Churchkey Can Company: A New Brewery Combining History and Innovation

If you are paying attention, you don’t need me to tell you that the craft beer landscape is changing. For the most part, the changes are for the better as craft beer becomes more and more popular. Slowly but surely, good beer is showing up in sports bars, taverns, restaurants and other previously uncharted territories. Grocery store beer aisles are dedicating more and more space to handcrafted beers. This is progress. This is what we wanted. This is good.

As the sea of craft beer rises, so do all of the boats floating upon it. Those boats are rising quickly. New breweries are opening all the time and just about every established brewery is searching for creative ways to realize expansion. Beyond spurring growth, this dynamic craft beer marketplace is spawning innovation. It’s the Wild West. It’s a brave new world. In the midst of this rapidly modernizing beer environment, one company is turning back the clocks: Churchkey Can Company is going retro.

Unless you are over 50 years old, you have probably never opened a can of beer with a churchkey. If you are under 40, maybe you’ve never even seen a churchkey. Flat top steel cans, invented in the mid 1930s, were the original beer cans. They did not have pull tabs or stay-tabs: you needed a device called a churchkey to get the beer. The Churchkey Can Company is packaging its beer in flat top steel cans. Old school.




Both New and Old

The Churchkey Can Company is the name of a new microbrewery located in Seattle’s Sodo neighbrohood. The focus is singular: Churchkey produces one type of beer and packages it in flat top steel cans. While the cans are decidedly retro, the business model is not. I hate using the word unique to describe anything, but it is a unique business arrangement.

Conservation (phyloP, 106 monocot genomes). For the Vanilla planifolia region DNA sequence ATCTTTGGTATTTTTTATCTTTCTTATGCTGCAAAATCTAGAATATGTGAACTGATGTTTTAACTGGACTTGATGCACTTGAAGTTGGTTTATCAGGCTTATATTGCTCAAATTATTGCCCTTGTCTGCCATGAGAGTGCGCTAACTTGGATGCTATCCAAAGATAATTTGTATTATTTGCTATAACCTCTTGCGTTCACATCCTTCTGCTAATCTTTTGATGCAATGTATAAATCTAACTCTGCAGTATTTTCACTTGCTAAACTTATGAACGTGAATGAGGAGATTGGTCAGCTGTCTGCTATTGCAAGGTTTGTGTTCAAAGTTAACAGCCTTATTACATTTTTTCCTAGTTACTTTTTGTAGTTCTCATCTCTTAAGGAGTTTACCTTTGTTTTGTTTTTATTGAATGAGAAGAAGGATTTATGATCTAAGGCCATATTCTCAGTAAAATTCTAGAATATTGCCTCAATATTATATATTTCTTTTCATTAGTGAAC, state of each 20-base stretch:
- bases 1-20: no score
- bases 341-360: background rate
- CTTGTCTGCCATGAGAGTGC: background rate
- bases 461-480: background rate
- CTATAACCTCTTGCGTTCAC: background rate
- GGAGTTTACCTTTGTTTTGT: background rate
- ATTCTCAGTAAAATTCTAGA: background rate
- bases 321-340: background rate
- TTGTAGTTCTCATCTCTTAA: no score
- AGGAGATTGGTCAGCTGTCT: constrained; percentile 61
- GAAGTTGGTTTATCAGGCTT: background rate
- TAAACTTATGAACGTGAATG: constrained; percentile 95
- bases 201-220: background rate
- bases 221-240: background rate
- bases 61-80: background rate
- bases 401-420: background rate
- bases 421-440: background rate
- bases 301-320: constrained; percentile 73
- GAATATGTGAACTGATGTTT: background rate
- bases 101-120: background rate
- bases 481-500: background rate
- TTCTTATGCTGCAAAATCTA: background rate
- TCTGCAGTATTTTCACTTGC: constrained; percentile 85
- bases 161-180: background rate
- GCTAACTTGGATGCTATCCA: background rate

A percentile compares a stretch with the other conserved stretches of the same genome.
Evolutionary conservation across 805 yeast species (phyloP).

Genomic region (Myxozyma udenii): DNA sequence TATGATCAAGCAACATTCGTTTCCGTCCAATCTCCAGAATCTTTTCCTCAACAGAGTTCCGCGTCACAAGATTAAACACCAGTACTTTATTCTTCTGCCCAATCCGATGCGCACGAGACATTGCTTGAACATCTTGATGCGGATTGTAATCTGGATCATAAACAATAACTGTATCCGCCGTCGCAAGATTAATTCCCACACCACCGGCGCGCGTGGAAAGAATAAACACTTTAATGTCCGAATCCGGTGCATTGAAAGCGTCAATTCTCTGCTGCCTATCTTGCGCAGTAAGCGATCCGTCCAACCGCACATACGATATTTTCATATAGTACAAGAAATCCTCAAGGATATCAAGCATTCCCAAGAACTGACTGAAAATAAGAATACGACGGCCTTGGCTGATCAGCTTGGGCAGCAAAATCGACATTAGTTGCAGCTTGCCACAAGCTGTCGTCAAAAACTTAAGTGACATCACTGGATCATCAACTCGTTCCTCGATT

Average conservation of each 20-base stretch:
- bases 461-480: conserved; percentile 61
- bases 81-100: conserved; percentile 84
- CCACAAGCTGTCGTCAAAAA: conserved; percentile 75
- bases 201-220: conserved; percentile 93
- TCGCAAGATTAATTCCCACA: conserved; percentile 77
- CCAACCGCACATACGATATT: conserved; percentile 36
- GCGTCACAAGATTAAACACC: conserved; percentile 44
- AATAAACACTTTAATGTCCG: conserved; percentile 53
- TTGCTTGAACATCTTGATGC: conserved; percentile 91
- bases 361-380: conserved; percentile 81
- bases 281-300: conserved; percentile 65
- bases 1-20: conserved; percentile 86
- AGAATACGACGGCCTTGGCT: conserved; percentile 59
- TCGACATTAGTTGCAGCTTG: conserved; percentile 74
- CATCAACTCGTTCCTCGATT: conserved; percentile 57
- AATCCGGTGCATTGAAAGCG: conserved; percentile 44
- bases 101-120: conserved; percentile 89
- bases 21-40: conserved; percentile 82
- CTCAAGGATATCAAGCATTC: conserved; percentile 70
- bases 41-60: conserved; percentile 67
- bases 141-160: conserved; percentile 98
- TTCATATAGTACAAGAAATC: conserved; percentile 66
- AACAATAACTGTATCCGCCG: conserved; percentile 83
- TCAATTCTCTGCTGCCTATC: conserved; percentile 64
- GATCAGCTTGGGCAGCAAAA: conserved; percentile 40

Working with Two Beers Brewing Company, Churchkey Can Company entered into a very specific and particular kind of partnership. The new brewery is on the other side of the eastern wall at Two Beer Brewing. It is a separate space, a separate lease, and a separate business license. Figuratively and literally, Churchkey is very much connected to Two Beers Brewing. They are separate companies, owned by different people, sharing a common wall and a new kind of business relationship.

I recently visited the new brewery and noticed that they have a beautiful, modern canning line. They also have some beautiful stainless steel tanks for fermenting and conditioning the beer. I also noticed the conspicuous absence of a brewhouse in which to brew the beer. No brewhouse?

Churchkey Can Company’s canning line is far more sophisticated than the very manual system currently employed by Two Beers Brewing. Are you beginning to catch my drift? I’ll spell it out in simple terms. Two Beers Brewing Company brews the beer in its brewhouse, using Churchkey’s ingredients, and then transfers it to Churchkey Can Company (a licensed microbrewery) where it is fermented, conditioned and canned. It is Churchkey’s recipe. It is not a Two Beers Brewing product. Brewmaster Joel Vandenbrink and his insanely talented crew of brewers did not invent this one. They just brew it to Churchkey’s specifications and then transfer it next door.